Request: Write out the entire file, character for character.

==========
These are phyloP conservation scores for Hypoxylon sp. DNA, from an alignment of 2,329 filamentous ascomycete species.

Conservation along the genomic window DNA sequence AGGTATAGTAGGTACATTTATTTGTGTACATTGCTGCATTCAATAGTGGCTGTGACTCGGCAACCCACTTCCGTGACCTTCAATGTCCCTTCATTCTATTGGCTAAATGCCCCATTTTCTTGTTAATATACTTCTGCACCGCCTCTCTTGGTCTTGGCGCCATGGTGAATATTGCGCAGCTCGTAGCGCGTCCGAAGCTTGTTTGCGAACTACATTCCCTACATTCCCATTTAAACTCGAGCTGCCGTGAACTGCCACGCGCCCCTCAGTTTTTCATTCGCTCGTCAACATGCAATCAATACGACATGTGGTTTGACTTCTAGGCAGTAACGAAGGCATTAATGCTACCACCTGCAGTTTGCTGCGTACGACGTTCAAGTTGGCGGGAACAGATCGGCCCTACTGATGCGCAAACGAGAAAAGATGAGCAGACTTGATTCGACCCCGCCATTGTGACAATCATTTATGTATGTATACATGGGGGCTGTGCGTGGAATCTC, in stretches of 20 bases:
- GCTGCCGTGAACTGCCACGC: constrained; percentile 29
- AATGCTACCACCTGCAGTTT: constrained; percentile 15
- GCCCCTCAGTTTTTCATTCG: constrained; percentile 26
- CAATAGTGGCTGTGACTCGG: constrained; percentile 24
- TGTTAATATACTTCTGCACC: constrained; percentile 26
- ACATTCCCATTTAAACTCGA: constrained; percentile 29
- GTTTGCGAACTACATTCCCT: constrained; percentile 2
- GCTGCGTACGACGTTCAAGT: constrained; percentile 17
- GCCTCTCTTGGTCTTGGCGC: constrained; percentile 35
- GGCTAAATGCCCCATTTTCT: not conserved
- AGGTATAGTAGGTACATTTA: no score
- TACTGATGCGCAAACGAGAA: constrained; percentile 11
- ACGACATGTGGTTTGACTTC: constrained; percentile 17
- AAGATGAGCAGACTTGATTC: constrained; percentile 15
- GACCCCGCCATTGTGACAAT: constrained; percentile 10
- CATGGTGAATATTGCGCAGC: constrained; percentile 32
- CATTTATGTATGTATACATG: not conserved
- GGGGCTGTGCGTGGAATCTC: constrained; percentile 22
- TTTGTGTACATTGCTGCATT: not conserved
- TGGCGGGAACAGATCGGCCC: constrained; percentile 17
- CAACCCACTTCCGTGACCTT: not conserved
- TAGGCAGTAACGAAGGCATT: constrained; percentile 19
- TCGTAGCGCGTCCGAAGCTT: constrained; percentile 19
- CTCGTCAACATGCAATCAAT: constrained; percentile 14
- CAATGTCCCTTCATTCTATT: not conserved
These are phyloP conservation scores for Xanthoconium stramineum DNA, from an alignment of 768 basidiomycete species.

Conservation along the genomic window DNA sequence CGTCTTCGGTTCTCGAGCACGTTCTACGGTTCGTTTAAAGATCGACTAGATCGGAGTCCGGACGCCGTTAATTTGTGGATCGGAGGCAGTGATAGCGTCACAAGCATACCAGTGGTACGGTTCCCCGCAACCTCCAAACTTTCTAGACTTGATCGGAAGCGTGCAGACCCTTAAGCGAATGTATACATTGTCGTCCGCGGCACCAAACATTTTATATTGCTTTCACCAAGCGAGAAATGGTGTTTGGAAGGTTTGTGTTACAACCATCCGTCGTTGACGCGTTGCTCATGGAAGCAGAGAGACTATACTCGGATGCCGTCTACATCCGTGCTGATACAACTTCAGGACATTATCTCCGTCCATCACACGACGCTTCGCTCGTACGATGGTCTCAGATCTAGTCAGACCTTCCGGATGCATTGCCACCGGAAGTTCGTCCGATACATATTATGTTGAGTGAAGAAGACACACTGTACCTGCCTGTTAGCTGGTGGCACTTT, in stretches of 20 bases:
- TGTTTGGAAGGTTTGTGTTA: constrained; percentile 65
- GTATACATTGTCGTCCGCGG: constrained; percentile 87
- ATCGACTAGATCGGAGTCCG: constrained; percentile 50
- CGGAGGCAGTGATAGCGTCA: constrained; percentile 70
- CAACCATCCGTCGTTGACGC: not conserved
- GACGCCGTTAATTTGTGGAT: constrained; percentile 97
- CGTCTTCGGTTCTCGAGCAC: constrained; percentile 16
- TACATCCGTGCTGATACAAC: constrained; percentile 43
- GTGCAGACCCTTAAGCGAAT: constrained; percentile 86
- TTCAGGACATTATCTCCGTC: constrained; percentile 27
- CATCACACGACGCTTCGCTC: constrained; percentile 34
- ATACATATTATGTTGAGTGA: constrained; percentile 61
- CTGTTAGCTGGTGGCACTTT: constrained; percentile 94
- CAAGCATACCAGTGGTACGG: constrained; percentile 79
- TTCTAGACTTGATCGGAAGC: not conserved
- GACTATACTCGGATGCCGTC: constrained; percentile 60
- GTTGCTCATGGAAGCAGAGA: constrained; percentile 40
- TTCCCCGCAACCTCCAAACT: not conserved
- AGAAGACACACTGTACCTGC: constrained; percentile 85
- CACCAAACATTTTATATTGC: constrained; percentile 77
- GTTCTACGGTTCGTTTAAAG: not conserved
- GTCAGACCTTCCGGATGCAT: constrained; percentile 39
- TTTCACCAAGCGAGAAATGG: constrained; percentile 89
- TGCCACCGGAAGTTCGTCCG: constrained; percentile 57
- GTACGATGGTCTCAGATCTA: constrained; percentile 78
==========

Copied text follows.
These are phyloP conservation scores for Hypoxylon sp. DNA, from an alignment of 2,329 filamentous ascomycete species.

Conservation along the genomic window DNA sequence AGGTATAGTAGGTACATTTATTTGTGTACATTGCTGCATTCAATAGTGGCTGTGACTCGGCAACCCACTTCCGTGACCTTCAATGTCCCTTCATTCTATTGGCTAAATGCCCCATTTTCTTGTTAATATACTTCTGCACCGCCTCTCTTGGTCTTGGCGCCATGGTGAATATTGCGCAGCTCGTAGCGCGTCCGAAGCTTGTTTGCGAACTACATTCCCTACATTCCCATTTAAACTCGAGCTGCCGTGAACTGCCACGCGCCCCTCAGTTTTTCATTCGCTCGTCAACATGCAATCAATACGACATGTGGTTTGACTTCTAGGCAGTAACGAAGGCATTAATGCTACCACCTGCAGTTTGCTGCGTACGACGTTCAAGTTGGCGGGAACAGATCGGCCCTACTGATGCGCAAACGAGAAAAGATGAGCAGACTTGATTCGACCCCGCCATTGTGACAATCATTTATGTATGTATACATGGGGGCTGTGCGTGGAATCTC, in stretches of 20 bases:
- GCTGCCGTGAACTGCCACGC: constrained; percentile 29
- AATGCTACCACCTGCAGTTT: constrained; percentile 15
- GCCCCTCAGTTTTTCATTCG: constrained; percentile 26
- CAATAGTGGCTGTGACTCGG: constrained; percentile 24
- TGTTAATATACTTCTGCACC: constrained; percentile 26
- ACATTCCCATTTAAACTCGA: constrained; percentile 29
- GTTTGCGAACTACATTCCCT: constrained; percentile 2
- GCTGCGTACGACGTTCAAGT: constrained; percentile 17
- GCCTCTCTTGGTCTTGGCGC: constrained; percentile 35
- GGCTAAATGCCCCATTTTCT: not conserved
- AGGTATAGTAGGTACATTTA: no score
- TACTGATGCGCAAACGAGAA: constrained; percentile 11
- ACGACATGTGGTTTGACTTC: constrained; percentile 17
- AAGATGAGCAGACTTGATTC: constrained; percentile 15
- GACCCCGCCATTGTGACAAT: constrained; percentile 10
- CATGGTGAATATTGCGCAGC: constrained; percentile 32
- CATTTATGTATGTATACATG: not conserved
- GGGGCTGTGCGTGGAATCTC: constrained; percentile 22
- TTTGTGTACATTGCTGCATT: not conserved
- TGGCGGGAACAGATCGGCCC: constrained; percentile 17
- CAACCCACTTCCGTGACCTT: not conserved
- TAGGCAGTAACGAAGGCATT: constrained; percentile 19
- TCGTAGCGCGTCCGAAGCTT: constrained; percentile 19
- CTCGTCAACATGCAATCAAT: constrained; percentile 14
- CAATGTCCCTTCATTCTATT: not conserved
These are phyloP conservation scores for Xanthoconium stramineum DNA, from an alignment of 768 basidiomycete species.

Conservation along the genomic window DNA sequence CGTCTTCGGTTCTCGAGCACGTTCTACGGTTCGTTTAAAGATCGACTAGATCGGAGTCCGGACGCCGTTAATTTGTGGATCGGAGGCAGTGATAGCGTCACAAGCATACCAGTGGTACGGTTCCCCGCAACCTCCAAACTTTCTAGACTTGATCGGAAGCGTGCAGACCCTTAAGCGAATGTATACATTGTCGTCCGCGGCACCAAACATTTTATATTGCTTTCACCAAGCGAGAAATGGTGTTTGGAAGGTTTGTGTTACAACCATCCGTCGTTGACGCGTTGCTCATGGAAGCAGAGAGACTATACTCGGATGCCGTCTACATCCGTGCTGATACAACTTCAGGACATTATCTCCGTCCATCACACGACGCTTCGCTCGTACGATGGTCTCAGATCTAGTCAGACCTTCCGGATGCATTGCCACCGGAAGTTCGTCCGATACATATTATGTTGAGTGAAGAAGACACACTGTACCTGCCTGTTAGCTGGTGGCACTTT, in stretches of 20 bases:
- TGTTTGGAAGGTTTGTGTTA: constrained; percentile 65
- GTATACATTGTCGTCCGCGG: constrained; percentile 87
- ATCGACTAGATCGGAGTCCG: constrained; percentile 50
- CGGAGGCAGTGATAGCGTCA: constrained; percentile 70
- CAACCATCCGTCGTTGACGC: not conserved
- GACGCCGTTAATTTGTGGAT: constrained; percentile 97
- CGTCTTCGGTTCTCGAGCAC: constrained; percentile 16
- TACATCCGTGCTGATACAAC: constrained; percentile 43
- GTGCAGACCCTTAAGCGAAT: constrained; percentile 86
- TTCAGGACATTATCTCCGTC: constrained; percentile 27
- CATCACACGACGCTTCGCTC: constrained; percentile 34
- ATACATATTATGTTGAGTGA: constrained; percentile 61
- CTGTTAGCTGGTGGCACTTT: constrained; percentile 94
- CAAGCATACCAGTGGTACGG: constrained; percentile 79
- TTCTAGACTTGATCGGAAGC: not conserved
- GACTATACTCGGATGCCGTC: constrained; percentile 60
- GTTGCTCATGGAAGCAGAGA: constrained; percentile 40
- TTCCCCGCAACCTCCAAACT: not conserved
- AGAAGACACACTGTACCTGC: constrained; percentile 85
- CACCAAACATTTTATATTGC: constrained; percentile 77
- GTTCTACGGTTCGTTTAAAG: not conserved
- GTCAGACCTTCCGGATGCAT: constrained; percentile 39
- TTTCACCAAGCGAGAAATGG: constrained; percentile 89
- TGCCACCGGAAGTTCGTCCG: constrained; percentile 57
- GTACGATGGTCTCAGATCTA: constrained; percentile 78